Today, we are releasing two plugins and a blazing fast theme for free – all on our CampusPress Github for the WordPress community. And of course, all of which are also available on all sites that we host.

Here’s a video version of this post with an overview and screencast too.

My first paid job on the web was as an undergraduate intern interpreting accessibility scan results of University of Texas websites. That was nearly 20 years ago, and honestly, not much has changed. The same accessibility mistakes that were common then are still common now. 

In fact, despite the increased awareness and resources available, websites are getting less accessible year after year.

And while there are dozens of tools out there to help you evaluate and improve the accessibility of websites, they are often complex and geared towards developers. What about the average user and content creator? There’s not much.

So, we set out to focus specifically on two key areas when it comes to the accessibility of WordPress sites:

  1. User education
  2. Prevention of problems before they occur

The three products we describe below are a huge step towards this goal.

Let’s take a look…

Introducing The Accessible Content Plugin

Get Accessible Content On Github

Our new Accessible Content plugin brings real time education and accessibility checking right inside WordPress. 

Here’s how it works – when a page or post is updated, we force users to preview the content before it can be published. In the preview, you’ll see potential accessibility issues highlighted with helpful text on how it can be improved. 

Animated example of how the Accessible Content plugin works - showing a warning when a video does not have captions.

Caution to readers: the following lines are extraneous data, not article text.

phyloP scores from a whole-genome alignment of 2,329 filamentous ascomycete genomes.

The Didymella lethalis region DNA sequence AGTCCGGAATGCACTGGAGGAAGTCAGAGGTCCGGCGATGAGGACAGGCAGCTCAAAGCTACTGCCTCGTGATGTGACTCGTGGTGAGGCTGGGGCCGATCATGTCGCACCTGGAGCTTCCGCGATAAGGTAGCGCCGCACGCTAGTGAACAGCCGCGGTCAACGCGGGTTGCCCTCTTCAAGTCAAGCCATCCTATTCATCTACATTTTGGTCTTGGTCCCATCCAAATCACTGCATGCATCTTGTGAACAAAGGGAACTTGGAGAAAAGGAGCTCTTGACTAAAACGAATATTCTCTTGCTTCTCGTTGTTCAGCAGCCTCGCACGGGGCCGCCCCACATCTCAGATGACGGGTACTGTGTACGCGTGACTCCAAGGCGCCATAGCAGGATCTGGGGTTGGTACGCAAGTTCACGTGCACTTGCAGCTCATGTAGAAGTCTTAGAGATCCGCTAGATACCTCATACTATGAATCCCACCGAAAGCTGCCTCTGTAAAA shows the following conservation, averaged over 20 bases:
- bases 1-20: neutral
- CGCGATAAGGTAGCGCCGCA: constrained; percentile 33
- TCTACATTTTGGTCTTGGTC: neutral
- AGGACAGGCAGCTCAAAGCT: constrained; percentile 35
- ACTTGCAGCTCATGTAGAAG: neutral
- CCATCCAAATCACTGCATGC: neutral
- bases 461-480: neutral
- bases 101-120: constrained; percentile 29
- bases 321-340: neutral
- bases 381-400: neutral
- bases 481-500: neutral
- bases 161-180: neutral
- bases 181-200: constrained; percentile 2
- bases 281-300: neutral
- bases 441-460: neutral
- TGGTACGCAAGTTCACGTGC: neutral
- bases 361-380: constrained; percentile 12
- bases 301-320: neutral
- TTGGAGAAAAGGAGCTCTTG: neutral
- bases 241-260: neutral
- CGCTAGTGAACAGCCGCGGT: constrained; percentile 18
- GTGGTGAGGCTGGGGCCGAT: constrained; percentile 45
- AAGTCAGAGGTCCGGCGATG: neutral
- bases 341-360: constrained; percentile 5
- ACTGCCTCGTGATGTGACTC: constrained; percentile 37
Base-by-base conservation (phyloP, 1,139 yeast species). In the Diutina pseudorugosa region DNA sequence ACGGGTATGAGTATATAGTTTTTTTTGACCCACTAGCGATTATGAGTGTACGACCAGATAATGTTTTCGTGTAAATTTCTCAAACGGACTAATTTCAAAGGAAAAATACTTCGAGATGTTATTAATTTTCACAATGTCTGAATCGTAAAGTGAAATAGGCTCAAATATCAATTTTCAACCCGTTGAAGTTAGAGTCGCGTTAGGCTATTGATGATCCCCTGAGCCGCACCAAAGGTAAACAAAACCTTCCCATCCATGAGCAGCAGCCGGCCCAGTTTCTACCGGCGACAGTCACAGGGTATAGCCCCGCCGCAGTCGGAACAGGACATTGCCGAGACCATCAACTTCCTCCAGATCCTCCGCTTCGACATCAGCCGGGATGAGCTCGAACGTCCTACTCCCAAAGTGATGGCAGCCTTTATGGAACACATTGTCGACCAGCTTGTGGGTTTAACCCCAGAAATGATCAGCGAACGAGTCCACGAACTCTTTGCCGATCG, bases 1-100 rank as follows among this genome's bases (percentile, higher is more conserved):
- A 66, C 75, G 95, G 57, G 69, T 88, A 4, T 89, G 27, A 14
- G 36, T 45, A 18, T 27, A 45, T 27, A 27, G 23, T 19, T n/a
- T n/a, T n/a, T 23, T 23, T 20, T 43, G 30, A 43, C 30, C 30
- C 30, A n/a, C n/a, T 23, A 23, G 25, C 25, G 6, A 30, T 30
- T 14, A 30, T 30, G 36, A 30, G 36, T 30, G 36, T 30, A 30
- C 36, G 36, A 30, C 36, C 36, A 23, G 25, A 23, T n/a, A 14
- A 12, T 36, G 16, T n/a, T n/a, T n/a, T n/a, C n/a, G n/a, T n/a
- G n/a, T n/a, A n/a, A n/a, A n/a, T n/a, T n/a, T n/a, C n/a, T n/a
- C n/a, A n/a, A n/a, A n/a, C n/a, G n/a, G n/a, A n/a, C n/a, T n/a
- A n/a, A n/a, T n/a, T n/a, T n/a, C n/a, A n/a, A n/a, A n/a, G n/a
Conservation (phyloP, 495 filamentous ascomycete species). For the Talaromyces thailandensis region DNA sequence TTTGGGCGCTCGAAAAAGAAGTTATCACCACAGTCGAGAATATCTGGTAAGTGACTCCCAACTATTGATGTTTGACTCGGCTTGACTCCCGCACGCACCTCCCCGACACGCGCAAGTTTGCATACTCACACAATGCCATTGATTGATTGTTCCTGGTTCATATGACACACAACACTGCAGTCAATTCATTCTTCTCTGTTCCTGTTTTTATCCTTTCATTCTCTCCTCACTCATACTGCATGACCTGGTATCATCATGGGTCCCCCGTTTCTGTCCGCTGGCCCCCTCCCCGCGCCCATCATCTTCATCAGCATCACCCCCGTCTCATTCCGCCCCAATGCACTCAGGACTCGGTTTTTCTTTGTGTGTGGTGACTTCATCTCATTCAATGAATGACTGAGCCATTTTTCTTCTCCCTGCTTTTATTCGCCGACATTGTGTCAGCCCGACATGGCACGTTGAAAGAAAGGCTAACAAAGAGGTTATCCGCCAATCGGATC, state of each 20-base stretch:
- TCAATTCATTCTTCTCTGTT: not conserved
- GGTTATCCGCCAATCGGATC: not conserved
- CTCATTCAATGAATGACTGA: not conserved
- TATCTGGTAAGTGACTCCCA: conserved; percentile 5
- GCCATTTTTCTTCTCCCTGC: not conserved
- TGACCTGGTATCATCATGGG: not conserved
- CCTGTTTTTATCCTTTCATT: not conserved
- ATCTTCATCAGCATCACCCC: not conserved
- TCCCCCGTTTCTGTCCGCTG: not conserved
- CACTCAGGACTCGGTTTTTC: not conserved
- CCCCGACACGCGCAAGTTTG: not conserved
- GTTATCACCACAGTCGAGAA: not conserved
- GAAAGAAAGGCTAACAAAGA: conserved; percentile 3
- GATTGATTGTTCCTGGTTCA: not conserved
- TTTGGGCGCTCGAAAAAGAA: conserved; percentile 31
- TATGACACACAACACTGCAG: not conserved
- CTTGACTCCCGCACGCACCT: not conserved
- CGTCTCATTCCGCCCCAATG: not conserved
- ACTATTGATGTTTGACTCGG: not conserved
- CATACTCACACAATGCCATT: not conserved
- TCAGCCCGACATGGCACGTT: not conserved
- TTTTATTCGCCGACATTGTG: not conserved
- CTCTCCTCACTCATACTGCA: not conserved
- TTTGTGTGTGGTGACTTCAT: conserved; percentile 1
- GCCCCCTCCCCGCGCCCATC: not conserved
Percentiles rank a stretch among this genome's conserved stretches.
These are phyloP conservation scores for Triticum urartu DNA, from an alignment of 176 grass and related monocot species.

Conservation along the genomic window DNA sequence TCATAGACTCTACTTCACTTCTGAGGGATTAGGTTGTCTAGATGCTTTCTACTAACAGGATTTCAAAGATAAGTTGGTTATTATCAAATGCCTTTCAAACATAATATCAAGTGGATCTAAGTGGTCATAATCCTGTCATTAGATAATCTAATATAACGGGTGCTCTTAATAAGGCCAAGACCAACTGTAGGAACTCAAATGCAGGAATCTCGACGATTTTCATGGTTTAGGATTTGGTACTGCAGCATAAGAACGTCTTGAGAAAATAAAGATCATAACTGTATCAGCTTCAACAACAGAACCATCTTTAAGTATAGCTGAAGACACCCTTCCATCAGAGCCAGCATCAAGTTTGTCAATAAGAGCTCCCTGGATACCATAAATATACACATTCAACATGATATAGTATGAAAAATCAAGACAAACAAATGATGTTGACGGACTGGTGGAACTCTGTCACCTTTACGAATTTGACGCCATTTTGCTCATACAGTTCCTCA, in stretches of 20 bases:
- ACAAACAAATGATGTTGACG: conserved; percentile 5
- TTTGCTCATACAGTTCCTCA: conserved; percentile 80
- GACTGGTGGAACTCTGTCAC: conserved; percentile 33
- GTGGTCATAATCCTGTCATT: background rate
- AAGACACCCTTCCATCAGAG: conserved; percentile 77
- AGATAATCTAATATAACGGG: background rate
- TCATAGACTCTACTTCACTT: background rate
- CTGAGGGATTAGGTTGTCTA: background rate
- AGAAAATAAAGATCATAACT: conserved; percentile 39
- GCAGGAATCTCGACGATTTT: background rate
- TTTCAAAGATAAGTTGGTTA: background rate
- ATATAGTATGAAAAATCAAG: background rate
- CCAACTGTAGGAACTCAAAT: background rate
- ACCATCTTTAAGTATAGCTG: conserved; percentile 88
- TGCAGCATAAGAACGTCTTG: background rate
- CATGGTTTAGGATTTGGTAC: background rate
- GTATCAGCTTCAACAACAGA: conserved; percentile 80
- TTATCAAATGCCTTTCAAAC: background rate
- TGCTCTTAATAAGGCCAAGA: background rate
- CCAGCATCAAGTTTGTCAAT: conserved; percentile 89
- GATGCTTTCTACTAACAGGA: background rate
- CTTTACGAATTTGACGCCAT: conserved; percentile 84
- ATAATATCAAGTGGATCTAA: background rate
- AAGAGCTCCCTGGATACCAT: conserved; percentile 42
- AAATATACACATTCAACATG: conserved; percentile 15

With this plugin, we are only providing feedback on the content itself. This is on purpose, as while there are other types of accessibility problems a site may have, these are handled by the theme or plugins, and not something the end-user has control of. Over time, those using it will learn how to avoid potential accessibility problems before they occur in all content they publish. 

We also only present one error at a time. This is by design as we find most accessibility checker reports to be overwhelming to the point where they begin to just be ignored.

These are just a few of the potential issues we look for:

  • improper use of headings
  • link text that is too short or not descriptive
  • missing or poor alt text
  • videos without captions
  • low color contrast
  • a reminder to check PDFs for compliance
  • missing table headings and labels 

For example, did you know that if a link opens up in a new browser tab or window, the text in or around the link should say so? We check for that and provide a warning.

Similarly, the alt text for an image should never start with the words “image of” as it is redundant since screen readers already announce images. We check for that too. 

The plugin also adds a new page in the dashboard to help users add alt text to any images that need it all in one place. A shout out here to Providence College (opens in new tab) who built something similar to this into the theme for their main site and allowed us to take the idea for others to use. 

This is just the first iteration of this plugin, and we look forward to improving as we go. For example, in the works is more help inside the WordPress dashboard on how to write quality alt text. We welcome pull requests in the Accessible Content project on Github and encourage feedback on how else we can make it more useful.  

The plugin is available today on all CampusPress hosted sites. Please contact support if you have questions about how to enable.